The International Space Station made a short pass last night (Mon.) at 9:21 p.m. The 70-second-long time exposure records it as the streak of light at right. The top of the streak is where the ISS entered the Earth’s shadow and faded from view. Tonight (Tues.), the ISS with the shuttle Discovery in tow, will make a very bright pass starting at 8:13 p.m. across the southern sky. It will first appear a fist below Orion’s Belt. Photo: Bob King
I like puddles. What surer sign of spring is there? Most of us slow down when driving through them or gingerly walk around their edges, hardly stopping to appreciate how rare a thing they are. Across the vastness of the solar system there is only one planet that has water puddles. Mercury’s hot and dry, ditto for Venus, and while liquid water may still appear from time to time on Mars, it never sits around. The atmospheric pressure there is less than one percent what it is here on Earth. Any water that might appear would quickly boil away.
The star Sirius is reflected in a puddle on a muddy
road last night. Photo: Bob King
The outer gaseous planets Jupiter, Saturn, Uranus and Neptune, don’t even have solid surfaces on the outside to support a puddle. Their atmospheres are thousands of miles deep. Water’s a component of the air on those distant worlds, but you’re not likely to find any water pooling on their pressure-heated rocky centers. We’ll never know anyway since getting to the core of one of these planets would crush us to mush.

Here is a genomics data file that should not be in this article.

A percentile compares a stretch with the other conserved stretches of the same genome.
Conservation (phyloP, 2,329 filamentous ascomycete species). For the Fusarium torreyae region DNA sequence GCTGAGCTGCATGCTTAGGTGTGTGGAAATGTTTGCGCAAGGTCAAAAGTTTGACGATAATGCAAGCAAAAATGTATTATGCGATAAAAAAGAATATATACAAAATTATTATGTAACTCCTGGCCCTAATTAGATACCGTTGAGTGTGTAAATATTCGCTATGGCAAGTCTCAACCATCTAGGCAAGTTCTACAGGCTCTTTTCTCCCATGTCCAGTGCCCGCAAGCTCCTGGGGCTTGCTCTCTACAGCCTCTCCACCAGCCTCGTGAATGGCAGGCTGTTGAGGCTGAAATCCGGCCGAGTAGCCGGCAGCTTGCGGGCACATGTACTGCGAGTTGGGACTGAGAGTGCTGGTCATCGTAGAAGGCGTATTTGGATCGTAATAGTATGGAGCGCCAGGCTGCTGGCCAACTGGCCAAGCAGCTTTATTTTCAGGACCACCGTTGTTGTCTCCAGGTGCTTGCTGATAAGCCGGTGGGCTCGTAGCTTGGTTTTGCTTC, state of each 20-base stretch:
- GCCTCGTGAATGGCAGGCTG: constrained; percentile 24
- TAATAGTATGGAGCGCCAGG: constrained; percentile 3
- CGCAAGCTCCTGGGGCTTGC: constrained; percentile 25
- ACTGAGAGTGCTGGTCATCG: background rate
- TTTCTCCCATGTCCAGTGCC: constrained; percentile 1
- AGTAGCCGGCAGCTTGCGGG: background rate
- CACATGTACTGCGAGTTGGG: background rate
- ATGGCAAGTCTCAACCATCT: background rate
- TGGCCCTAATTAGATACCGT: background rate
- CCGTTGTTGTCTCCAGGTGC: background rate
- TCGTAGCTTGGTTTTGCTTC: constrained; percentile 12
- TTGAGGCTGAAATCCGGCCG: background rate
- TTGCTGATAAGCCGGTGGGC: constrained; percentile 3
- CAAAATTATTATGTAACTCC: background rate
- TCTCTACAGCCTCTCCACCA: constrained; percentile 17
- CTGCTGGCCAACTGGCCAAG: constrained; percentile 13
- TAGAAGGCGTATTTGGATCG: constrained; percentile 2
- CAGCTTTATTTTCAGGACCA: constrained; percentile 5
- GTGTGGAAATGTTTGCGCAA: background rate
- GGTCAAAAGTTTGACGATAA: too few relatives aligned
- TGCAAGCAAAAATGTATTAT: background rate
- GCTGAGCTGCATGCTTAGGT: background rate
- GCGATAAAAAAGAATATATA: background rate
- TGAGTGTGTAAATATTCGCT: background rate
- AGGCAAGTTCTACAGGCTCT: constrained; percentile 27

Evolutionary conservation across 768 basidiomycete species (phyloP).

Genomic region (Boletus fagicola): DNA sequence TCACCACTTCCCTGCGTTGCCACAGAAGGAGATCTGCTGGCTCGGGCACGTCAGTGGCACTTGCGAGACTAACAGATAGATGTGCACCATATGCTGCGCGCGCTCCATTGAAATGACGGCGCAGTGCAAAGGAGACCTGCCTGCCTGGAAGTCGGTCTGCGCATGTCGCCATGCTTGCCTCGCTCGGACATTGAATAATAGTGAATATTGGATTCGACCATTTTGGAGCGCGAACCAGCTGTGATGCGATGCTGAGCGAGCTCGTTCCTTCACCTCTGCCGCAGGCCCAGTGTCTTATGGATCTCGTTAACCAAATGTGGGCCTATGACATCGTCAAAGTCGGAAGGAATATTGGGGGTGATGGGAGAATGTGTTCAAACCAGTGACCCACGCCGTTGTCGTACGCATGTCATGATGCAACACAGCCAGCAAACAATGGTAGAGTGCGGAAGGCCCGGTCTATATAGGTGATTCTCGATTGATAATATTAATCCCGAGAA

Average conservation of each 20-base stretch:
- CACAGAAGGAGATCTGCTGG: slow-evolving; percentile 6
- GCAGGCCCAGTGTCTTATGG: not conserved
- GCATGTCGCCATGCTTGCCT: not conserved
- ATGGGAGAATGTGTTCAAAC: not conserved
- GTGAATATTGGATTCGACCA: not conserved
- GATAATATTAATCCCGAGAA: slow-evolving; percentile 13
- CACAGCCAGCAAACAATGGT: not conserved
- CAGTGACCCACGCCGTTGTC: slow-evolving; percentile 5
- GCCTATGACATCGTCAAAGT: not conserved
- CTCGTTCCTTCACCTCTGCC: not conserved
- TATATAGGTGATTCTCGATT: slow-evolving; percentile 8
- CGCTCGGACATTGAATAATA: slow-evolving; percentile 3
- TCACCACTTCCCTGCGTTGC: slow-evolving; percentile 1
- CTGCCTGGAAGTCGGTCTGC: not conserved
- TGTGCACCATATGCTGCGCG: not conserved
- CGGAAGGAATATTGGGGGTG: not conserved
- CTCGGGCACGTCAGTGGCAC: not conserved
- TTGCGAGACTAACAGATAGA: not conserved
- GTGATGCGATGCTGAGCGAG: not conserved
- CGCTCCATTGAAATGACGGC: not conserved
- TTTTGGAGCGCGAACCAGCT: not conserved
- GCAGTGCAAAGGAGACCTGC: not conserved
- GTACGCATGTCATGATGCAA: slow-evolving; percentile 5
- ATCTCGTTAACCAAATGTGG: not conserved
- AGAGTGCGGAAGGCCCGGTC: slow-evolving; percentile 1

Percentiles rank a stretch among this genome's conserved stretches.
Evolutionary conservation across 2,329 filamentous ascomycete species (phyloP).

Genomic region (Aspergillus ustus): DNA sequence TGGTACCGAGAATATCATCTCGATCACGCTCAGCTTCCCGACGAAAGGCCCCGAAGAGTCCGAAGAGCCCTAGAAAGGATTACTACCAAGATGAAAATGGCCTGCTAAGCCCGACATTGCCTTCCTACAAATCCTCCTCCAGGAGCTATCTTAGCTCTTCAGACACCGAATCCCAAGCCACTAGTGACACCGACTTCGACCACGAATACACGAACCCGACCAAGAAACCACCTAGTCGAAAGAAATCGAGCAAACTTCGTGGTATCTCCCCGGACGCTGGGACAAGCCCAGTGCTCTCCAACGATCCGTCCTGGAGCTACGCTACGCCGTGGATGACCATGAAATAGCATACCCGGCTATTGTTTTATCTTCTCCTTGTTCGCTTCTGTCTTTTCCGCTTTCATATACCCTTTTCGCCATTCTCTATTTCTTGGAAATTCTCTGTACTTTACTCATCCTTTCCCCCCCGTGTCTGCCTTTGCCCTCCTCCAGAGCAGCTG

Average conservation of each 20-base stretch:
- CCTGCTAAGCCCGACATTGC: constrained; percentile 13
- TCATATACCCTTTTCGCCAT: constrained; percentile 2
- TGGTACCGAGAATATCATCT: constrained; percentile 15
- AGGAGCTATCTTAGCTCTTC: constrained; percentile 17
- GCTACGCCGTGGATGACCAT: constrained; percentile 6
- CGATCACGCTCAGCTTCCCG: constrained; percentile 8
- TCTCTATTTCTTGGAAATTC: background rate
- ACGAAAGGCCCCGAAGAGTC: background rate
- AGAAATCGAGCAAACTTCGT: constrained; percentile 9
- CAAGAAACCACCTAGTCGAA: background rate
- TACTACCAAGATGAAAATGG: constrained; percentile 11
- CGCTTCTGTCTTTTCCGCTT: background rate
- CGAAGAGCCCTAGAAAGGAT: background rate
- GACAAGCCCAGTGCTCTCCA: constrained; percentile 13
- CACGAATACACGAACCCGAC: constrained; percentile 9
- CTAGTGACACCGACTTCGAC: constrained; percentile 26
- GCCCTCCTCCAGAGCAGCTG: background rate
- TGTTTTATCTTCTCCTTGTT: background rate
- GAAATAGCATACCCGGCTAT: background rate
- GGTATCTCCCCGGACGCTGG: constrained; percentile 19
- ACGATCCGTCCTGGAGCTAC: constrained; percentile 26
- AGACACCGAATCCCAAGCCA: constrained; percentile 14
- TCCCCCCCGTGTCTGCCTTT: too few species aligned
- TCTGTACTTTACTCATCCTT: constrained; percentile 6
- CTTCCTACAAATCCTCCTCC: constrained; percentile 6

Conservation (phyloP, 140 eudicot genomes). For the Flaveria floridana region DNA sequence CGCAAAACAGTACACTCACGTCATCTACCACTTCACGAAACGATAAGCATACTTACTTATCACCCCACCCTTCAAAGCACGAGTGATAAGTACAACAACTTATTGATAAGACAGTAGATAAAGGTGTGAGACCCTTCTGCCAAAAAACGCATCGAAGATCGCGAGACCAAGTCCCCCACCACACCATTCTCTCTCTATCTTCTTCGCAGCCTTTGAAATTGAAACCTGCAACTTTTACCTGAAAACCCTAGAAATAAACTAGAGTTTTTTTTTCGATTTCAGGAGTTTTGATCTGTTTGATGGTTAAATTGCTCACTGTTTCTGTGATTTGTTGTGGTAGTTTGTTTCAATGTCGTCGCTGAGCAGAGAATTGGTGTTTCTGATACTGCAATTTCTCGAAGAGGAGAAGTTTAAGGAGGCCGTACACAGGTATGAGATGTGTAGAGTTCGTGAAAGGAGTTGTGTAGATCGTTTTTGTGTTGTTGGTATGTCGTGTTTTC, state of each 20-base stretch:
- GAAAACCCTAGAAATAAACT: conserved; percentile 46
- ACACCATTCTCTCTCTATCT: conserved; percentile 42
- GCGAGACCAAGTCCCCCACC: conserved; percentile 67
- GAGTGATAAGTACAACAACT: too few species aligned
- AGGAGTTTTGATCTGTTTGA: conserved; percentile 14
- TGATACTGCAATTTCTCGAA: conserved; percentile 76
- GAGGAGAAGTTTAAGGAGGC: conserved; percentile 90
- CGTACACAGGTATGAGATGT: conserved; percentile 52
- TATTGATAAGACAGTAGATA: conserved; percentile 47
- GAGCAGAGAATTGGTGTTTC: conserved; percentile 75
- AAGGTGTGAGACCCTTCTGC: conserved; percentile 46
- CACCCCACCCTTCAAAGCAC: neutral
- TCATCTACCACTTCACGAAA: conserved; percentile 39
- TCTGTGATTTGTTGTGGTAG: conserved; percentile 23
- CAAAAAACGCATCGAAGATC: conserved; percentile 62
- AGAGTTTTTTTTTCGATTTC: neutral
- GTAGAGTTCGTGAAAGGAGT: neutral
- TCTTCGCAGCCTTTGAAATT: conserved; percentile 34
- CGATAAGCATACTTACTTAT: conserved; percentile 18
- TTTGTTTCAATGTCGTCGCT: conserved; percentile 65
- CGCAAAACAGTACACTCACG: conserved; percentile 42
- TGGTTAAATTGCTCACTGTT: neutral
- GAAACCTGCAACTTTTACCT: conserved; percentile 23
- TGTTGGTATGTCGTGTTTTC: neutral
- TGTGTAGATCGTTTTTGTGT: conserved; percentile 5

That leaves the moons of the various planets. Jupiter’s volcanic moon Io gushes enormous pools of hot, sulfurous lava, but that’s not exactly what we’re looking for. Enceladus sprays a fine icy mist through cracks in its surface. It, along with Jupiter’s moon Europa, may have water, but it’s locked inside beneath the crust. If a little H2O did somehow bubble up to the surface, it would freeze as hard as rock almost instantly. Temperatures on the surfaces of these moons are in the 250-300 below zero range, cold enough to freeze thought itself.
Images taken a year apart of the south polar region of Titan show what may be lakes filled with seasonal rains of liquid hydrocarbons. It’s likely that rain from a large storm created the new dark areas. Ontario Lacus (Lake Ontario) is similar in size to the more familiar earthly version. The cross marks the south pole. Credit: NASA/JPL/Space Science Institute
There is however the curious case of Saturn’s moon Titan. It’s large enough to hold onto a significant atmosphere, and the Cassini spacecraft has discovered hundreds of lakes on its surface over the last few years. Where there are lakes, I’ve got a strong hunch there must be puddles too.
One of Titan’s biggest lakes, located near its north pole, is similar in size to our own Lake Superior. Credit: NASA/JPL/Space Science Institute
So have we found another place to muddy our boots? Maybe not just yet. The temperature on Titan is around 300 below, and the puddles and lakes are filled with liquid hydrocarbons like ethane and methane. At Earthlike temperatures and pressures, these substances are normally gases but in the bitter cold of Titan, they’re liquid. Scientists now have convincing evidence that fresh lakes form after clouds in Titan’s atmosphere unleash downpours of liquid methane. There’s water on Titan too, but it’s locked up as ice.
Maybe someday an astronaut will break waves on the surface of a Titan puddle, but for the present we’ll enjoy Earth’s more temperate variety. Spring arrives this Friday — time to find a puddle near you.